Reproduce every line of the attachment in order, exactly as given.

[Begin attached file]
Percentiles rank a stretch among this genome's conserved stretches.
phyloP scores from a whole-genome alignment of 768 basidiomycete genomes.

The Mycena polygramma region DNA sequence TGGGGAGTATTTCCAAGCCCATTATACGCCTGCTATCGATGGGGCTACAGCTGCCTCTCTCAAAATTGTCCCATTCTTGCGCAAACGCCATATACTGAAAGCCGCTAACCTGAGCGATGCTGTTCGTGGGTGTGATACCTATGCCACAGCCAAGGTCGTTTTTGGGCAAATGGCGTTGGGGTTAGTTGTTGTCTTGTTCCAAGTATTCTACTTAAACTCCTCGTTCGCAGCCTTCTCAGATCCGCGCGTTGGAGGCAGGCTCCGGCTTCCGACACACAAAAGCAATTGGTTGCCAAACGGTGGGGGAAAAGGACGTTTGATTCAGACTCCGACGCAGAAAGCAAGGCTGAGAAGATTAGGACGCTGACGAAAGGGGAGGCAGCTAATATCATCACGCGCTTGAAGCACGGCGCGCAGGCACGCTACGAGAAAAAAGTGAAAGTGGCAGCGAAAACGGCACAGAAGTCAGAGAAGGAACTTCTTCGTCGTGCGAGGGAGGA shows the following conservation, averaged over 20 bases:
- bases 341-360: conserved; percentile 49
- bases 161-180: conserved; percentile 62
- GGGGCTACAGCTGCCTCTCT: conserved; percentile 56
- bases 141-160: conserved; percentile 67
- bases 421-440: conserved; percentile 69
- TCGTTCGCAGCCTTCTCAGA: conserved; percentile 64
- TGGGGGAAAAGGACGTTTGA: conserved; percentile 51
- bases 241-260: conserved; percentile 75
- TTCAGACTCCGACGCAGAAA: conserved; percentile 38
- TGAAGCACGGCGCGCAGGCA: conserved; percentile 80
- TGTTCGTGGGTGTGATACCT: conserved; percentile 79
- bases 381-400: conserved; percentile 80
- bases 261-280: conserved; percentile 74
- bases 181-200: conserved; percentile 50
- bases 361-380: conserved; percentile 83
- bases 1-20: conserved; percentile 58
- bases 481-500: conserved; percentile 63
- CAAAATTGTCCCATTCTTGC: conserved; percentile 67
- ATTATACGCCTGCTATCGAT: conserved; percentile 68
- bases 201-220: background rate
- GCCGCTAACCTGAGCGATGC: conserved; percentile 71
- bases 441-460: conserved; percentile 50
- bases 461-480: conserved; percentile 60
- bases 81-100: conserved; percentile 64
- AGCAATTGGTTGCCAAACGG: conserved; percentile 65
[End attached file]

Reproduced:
Percentiles rank a stretch among this genome's conserved stretches.
phyloP scores from a whole-genome alignment of 768 basidiomycete genomes.

The Mycena polygramma region DNA sequence TGGGGAGTATTTCCAAGCCCATTATACGCCTGCTATCGATGGGGCTACAGCTGCCTCTCTCAAAATTGTCCCATTCTTGCGCAAACGCCATATACTGAAAGCCGCTAACCTGAGCGATGCTGTTCGTGGGTGTGATACCTATGCCACAGCCAAGGTCGTTTTTGGGCAAATGGCGTTGGGGTTAGTTGTTGTCTTGTTCCAAGTATTCTACTTAAACTCCTCGTTCGCAGCCTTCTCAGATCCGCGCGTTGGAGGCAGGCTCCGGCTTCCGACACACAAAAGCAATTGGTTGCCAAACGGTGGGGGAAAAGGACGTTTGATTCAGACTCCGACGCAGAAAGCAAGGCTGAGAAGATTAGGACGCTGACGAAAGGGGAGGCAGCTAATATCATCACGCGCTTGAAGCACGGCGCGCAGGCACGCTACGAGAAAAAAGTGAAAGTGGCAGCGAAAACGGCACAGAAGTCAGAGAAGGAACTTCTTCGTCGTGCGAGGGAGGA shows the following conservation, averaged over 20 bases:
- bases 341-360: conserved; percentile 49
- bases 161-180: conserved; percentile 62
- GGGGCTACAGCTGCCTCTCT: conserved; percentile 56
- bases 141-160: conserved; percentile 67
- bases 421-440: conserved; percentile 69
- TCGTTCGCAGCCTTCTCAGA: conserved; percentile 64
- TGGGGGAAAAGGACGTTTGA: conserved; percentile 51
- bases 241-260: conserved; percentile 75
- TTCAGACTCCGACGCAGAAA: conserved; percentile 38
- TGAAGCACGGCGCGCAGGCA: conserved; percentile 80
- TGTTCGTGGGTGTGATACCT: conserved; percentile 79
- bases 381-400: conserved; percentile 80
- bases 261-280: conserved; percentile 74
- bases 181-200: conserved; percentile 50
- bases 361-380: conserved; percentile 83
- bases 1-20: conserved; percentile 58
- bases 481-500: conserved; percentile 63
- CAAAATTGTCCCATTCTTGC: conserved; percentile 67
- ATTATACGCCTGCTATCGAT: conserved; percentile 68
- bases 201-220: background rate
- GCCGCTAACCTGAGCGATGC: conserved; percentile 71
- bases 441-460: conserved; percentile 50
- bases 461-480: conserved; percentile 60
- bases 81-100: conserved; percentile 64
- AGCAATTGGTTGCCAAACGG: conserved; percentile 65